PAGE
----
Rule Machine is the most powerful built-in tool for creating custom automations in Hubitat Elevation.
Tip: Rule Machine is very powerful but can be somewhat complex for new users. Before using Rule Machine, you may wish to consider if a built-in app (Motion Lighting, Notifier, etc., or Basic Rule for simpler custom automations) meets your needs.
For documentation on using Rule Machine, see the documentation for the appropriate Rule version:
The remainder of this document focues on general platform/event concepts that are helpful to know as well as how to use the Rule Machine API from a custom Groovy app on Hubitat or over HTTP.
A home automation system is a collection of smart devices and a Hubitat Elevation hub. The objective of the system is to provide automatic control of various devices in the home based on events and conditions. This introduction explains the structure of the system and the way that it operates. Understanding these concepts is essential to being able to design your own home automation system.
An automation system is "event driven". The devices in your home automation system regularly generate events. An event is simply a small message that a device or the hub sends out.
An "automation" is a very small computer program which responds to events, and results in something happening.
Of all of the events occurring in the system, each automation is only interested in a few specific events. To avoid having to process every single event, each automation "subscribes" to the ones it is interested in. In our previous example of the porch light, an automation subscribes to the events from the door contact sensor, and ignores all other events in the system. Its single job is to turn on a light when that contact opens. Each automation in a system has subscriptions to the events it is concerned with. The job of the hub is to send each automation, only the events that it for which it has subscribed.
There are four basic event types:
For every device event or network event to be processed so that an automation can respond to it, there must be a "driver" in the system.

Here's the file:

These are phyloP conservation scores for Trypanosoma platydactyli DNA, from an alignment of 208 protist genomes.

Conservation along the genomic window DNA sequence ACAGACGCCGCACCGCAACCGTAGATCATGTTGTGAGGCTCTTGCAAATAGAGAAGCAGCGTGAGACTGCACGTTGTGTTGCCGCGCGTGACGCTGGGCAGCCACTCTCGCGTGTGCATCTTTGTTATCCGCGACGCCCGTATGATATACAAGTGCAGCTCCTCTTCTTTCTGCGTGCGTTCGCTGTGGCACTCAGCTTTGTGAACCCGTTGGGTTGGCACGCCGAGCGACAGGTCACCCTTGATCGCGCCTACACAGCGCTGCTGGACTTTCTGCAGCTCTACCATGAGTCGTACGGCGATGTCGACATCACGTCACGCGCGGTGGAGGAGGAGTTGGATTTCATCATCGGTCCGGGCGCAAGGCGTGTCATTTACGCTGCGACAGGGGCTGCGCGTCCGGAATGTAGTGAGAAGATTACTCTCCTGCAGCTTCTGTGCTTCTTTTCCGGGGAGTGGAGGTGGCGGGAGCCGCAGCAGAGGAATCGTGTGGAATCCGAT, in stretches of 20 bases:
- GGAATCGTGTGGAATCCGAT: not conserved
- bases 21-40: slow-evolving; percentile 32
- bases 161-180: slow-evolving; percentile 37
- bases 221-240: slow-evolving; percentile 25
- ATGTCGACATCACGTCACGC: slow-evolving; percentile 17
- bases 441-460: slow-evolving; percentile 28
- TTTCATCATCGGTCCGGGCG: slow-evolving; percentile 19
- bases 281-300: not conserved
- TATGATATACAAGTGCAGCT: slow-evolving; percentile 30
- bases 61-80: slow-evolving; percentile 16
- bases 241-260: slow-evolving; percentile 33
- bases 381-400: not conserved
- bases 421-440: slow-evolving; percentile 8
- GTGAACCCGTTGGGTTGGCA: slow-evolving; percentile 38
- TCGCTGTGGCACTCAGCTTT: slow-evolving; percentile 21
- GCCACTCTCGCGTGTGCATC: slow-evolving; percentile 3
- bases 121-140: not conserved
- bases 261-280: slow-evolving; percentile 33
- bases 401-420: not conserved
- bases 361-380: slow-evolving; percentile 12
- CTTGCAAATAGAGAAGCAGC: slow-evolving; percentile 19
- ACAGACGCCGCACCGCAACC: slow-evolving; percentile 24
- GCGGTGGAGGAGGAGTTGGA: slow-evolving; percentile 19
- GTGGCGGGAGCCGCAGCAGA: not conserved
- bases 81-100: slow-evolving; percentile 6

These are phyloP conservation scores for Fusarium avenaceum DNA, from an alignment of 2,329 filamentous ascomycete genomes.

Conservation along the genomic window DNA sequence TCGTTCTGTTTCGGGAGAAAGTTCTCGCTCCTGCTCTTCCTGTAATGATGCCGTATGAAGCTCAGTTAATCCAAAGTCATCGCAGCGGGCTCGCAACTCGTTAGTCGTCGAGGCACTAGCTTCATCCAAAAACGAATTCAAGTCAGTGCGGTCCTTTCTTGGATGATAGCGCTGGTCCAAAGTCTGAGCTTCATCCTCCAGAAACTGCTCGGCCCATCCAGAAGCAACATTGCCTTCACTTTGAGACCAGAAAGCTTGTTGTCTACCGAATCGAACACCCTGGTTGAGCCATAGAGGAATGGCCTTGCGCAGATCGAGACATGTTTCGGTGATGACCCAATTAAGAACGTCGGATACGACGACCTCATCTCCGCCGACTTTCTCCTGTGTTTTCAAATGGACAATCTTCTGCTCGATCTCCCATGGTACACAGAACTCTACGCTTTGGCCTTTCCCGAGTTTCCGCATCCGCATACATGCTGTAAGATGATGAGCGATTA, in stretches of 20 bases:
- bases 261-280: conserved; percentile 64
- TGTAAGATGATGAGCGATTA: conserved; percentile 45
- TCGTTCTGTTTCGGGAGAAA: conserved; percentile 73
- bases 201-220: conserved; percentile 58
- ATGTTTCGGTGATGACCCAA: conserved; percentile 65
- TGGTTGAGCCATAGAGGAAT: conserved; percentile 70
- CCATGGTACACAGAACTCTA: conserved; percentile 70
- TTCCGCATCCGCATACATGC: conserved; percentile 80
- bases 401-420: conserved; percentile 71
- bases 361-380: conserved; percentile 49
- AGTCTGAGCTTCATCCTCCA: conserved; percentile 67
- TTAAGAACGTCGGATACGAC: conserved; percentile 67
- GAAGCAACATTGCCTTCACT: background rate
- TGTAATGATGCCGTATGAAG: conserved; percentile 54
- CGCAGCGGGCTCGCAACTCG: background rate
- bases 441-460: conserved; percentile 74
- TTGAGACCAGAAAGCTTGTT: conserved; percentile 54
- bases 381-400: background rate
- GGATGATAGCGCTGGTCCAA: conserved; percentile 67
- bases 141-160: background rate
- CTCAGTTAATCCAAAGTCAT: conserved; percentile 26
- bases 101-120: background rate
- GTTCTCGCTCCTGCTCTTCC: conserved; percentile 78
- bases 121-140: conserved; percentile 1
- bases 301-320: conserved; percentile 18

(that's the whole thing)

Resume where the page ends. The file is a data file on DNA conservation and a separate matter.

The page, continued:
As explained above, an automation is a small app that runs on the hub. Its purpose is to respond to events by causing actions.
Every automation has two elements:
Some automations are very simple. The one described where opening a door causes a light to turn on is very simple, but you may want or need it to be more sophisticated. Suppose you only want the porch light to turn on when the door opens at night, but not during the day. To accomplish this, the automation will need more than just the events and the actions, so it will need to evaluate Conditions. Based on this evaluation of conditions, it may or may not perform an action, or it could perform different actions depending on the conditions that are evaluated. Expanding on the porch light automation example, you could have the Rule also test what the time is, and the result from that additional evaluation of the Time event would determine if the light should turn on when the contact sensor is opened.
You should now have a complete picture of what an automation is all about, with the understanding that all automations have this general form.
Rule-5.1 is a built-in app in Hubitat Elevation that can be used to create automations. Each rule created with Rule Machine has the described form.
It is possible for other apps to use Rules, Triggers, and Actions defined in Rule Machine. This is very similar, and uses the same mechanism, as actions in Rule Machine that affect other rules. It is also possible to use Rules, Triggers, and Actions from an HTTP request to an endpoint.